unspecified, undefined, or implementation-defined behavior, and shall not exceed any
    minimum implementation limit.

Paragraph 7 and its footnote explain that there are 2 levels of conformance:

  1. A conforming program is one that is acceptable to a conforming implementation. 4)

4) Strictly conforming programs are intended to be maximally portable among conforming
implementations. Conforming programs may depend upon nonportable features of a conforming

Program with implementation defined behaviour is simply conforming program, but not strictly conforming program.

Undefined/Unspecified/Implementation-defined behaviour warnings?

It all boils down to

  • Quality of Implementation: the more accurate and useful the warnings are, the better it is. A compiler that always printed: "This program may or may not invoke undefined behavior" for every program, and then compiled it, is pretty useless, but is standards-compliant. Thankfully, no one writes compilers such as these :-).

  • Ease of determination: a compiler may not be easily able to determine undefined behavior, unspecified behavior, or implementation-defined behavior. Let's say you have a call stack that's 5 levels deep, with a const char * argument being passed from the top-level, to the last function in the chain, and the last function calls printf() with that const char * as the first argument. Do you want the compiler to check that const char * to make sure it is correct? (Assuming that the first function uses a literal string for that value.) How about when the const char * is read from a file, but you know that the file will always contain valid format specifier for the values being printed?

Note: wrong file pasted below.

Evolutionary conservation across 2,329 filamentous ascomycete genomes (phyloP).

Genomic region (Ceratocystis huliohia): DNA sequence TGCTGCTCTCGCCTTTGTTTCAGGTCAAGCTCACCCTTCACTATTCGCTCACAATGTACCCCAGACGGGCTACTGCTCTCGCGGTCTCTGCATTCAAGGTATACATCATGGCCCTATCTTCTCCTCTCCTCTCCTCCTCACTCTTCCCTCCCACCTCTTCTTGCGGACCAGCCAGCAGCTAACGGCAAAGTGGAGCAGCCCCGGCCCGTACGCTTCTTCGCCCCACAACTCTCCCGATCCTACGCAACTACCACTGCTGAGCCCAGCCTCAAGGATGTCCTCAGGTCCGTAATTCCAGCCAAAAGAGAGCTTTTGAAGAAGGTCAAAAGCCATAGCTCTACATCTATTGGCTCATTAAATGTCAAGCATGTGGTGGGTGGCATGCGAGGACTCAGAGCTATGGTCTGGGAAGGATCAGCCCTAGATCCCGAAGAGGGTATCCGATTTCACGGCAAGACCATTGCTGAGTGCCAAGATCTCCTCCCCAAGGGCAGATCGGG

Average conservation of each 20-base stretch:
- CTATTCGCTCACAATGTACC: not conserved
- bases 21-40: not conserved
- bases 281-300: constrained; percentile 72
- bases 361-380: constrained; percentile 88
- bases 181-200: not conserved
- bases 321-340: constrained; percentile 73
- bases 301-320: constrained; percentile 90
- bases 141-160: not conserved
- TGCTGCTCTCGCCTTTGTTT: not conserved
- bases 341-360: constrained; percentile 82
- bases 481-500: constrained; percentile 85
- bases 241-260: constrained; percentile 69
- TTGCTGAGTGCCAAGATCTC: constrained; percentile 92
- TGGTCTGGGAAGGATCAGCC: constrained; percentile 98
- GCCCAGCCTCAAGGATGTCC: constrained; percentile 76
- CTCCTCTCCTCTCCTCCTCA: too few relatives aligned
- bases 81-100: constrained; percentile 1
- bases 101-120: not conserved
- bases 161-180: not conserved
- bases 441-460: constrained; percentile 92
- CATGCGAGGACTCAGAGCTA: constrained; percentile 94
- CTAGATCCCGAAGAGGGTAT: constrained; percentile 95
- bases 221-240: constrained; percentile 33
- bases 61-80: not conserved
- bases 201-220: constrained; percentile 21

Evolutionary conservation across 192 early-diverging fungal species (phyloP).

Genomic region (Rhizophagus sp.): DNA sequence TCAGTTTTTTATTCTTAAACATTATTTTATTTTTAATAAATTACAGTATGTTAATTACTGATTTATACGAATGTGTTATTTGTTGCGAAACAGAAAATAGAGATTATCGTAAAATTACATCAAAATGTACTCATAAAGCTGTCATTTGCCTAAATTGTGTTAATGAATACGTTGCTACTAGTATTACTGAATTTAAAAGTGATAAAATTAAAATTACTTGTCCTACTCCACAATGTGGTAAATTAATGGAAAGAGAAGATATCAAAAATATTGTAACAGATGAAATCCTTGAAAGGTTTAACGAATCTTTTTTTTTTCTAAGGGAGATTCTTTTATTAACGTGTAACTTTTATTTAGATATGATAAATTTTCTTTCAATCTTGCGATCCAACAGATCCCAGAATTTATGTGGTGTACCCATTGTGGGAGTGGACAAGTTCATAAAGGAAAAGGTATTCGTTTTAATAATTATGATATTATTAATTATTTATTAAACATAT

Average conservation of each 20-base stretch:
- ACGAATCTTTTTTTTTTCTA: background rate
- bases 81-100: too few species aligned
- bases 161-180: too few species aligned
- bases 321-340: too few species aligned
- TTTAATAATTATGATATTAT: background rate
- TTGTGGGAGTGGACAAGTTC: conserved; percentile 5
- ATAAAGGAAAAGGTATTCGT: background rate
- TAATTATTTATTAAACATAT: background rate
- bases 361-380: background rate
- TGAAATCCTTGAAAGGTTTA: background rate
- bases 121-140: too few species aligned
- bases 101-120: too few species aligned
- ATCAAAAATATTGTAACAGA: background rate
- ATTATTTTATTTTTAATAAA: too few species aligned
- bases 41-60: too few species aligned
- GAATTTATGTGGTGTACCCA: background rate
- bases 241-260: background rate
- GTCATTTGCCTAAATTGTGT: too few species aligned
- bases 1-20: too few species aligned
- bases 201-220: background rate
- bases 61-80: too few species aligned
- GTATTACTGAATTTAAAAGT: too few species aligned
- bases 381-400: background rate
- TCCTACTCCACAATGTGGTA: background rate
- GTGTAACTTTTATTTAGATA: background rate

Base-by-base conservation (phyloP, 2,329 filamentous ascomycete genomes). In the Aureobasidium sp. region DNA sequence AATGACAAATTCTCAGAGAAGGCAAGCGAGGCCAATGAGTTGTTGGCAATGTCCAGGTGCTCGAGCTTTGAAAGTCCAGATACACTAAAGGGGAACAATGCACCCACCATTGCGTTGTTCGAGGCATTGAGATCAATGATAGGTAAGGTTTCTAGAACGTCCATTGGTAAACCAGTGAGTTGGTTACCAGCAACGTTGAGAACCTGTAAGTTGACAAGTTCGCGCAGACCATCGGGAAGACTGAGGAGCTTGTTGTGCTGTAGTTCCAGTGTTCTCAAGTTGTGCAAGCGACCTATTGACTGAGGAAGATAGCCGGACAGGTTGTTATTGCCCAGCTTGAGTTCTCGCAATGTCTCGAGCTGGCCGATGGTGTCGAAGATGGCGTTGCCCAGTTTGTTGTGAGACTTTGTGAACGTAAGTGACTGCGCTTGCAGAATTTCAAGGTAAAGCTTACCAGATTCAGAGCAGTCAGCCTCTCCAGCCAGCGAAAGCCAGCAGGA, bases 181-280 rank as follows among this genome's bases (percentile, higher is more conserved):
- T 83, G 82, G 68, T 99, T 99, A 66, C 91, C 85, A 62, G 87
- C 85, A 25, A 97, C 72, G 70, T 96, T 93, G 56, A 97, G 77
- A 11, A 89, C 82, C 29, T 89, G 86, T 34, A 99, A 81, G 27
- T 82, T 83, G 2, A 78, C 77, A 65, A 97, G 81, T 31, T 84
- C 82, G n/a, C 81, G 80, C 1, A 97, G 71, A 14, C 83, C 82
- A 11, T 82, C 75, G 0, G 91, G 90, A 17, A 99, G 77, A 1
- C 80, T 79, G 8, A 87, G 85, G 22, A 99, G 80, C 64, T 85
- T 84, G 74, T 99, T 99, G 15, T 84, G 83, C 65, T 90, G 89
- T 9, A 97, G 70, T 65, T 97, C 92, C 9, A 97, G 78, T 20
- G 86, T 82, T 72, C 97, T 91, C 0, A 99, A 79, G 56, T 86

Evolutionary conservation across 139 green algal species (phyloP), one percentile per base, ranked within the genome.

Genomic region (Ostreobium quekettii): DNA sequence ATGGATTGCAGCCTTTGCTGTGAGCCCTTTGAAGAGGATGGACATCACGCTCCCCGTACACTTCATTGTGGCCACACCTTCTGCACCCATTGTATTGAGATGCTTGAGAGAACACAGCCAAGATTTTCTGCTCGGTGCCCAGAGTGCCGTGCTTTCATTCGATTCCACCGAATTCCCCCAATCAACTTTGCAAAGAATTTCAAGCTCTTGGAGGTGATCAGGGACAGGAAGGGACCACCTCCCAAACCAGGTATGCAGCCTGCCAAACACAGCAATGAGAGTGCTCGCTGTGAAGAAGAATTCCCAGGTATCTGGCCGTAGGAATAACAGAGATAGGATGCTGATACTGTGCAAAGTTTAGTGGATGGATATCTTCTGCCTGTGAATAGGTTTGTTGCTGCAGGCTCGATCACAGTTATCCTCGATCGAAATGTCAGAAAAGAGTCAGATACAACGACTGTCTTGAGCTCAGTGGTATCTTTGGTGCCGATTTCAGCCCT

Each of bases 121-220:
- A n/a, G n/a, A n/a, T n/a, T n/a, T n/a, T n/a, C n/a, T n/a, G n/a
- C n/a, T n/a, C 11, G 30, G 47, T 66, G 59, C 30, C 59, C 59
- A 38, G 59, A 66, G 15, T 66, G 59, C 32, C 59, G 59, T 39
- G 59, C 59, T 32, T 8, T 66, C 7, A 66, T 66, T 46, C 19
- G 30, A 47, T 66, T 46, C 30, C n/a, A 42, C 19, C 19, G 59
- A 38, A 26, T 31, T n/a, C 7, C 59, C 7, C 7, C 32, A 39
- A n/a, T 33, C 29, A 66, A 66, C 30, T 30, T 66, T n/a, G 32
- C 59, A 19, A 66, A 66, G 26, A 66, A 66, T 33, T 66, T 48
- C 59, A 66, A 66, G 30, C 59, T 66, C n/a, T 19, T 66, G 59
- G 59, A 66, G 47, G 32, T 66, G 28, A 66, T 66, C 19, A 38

• Success rate: A compiler may be able to detect many constructs that may or may not be undefined, unspecified, etc.; but with a very low "success rate". In that case, the user doesn't want to see a lot of "may be undefined" messages—too many spurious warning messages may hide real warning messages, or prompt a user to compile at "low-warning" setting. That is bad.

For your particular example, gcc gives a warning about "may be undefined". It even warns for printf() format mismatch.

But if your hope is for a compiler that issues a diagnostic for all undefined/unspecified cases, it is not clear if that should/can work.

Let's say you have the following:

#include <stdio.h>
void add_to(int *a, int *b)
*a = ++*b;

int main(void)
int i = 42;
add_to(&i, &i); /* bad */